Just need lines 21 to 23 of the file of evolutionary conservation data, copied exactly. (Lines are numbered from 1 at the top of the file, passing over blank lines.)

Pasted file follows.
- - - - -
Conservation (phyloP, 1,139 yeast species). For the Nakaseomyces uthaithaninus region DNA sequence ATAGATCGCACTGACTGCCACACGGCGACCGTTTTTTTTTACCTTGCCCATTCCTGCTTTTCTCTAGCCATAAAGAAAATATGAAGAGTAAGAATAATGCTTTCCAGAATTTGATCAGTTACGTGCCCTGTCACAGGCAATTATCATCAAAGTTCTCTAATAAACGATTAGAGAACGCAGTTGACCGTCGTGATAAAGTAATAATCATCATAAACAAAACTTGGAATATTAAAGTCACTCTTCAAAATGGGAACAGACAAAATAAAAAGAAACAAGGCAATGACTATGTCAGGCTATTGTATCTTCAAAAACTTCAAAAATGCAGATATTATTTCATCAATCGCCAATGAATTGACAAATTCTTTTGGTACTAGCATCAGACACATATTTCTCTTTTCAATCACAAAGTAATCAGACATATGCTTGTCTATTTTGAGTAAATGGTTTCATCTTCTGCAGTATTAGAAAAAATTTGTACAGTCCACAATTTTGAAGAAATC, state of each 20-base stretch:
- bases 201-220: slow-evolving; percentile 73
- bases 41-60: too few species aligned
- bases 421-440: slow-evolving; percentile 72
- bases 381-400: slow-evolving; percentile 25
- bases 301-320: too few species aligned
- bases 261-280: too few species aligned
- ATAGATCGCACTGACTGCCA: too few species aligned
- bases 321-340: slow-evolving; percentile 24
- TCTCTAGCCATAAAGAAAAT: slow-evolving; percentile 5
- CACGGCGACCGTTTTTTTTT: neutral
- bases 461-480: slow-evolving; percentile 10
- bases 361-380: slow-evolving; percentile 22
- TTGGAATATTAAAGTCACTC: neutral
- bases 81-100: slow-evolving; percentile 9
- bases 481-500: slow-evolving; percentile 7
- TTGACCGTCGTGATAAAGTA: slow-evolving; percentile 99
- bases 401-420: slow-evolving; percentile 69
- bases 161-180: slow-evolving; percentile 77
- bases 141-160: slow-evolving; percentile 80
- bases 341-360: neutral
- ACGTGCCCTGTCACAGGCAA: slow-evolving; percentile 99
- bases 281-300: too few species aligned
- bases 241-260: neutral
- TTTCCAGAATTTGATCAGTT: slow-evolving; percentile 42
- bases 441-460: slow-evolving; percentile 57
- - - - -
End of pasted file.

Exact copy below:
- bases 341-360: neutral
- ACGTGCCCTGTCACAGGCAA: slow-evolving; percentile 99
- bases 281-300: too few species aligned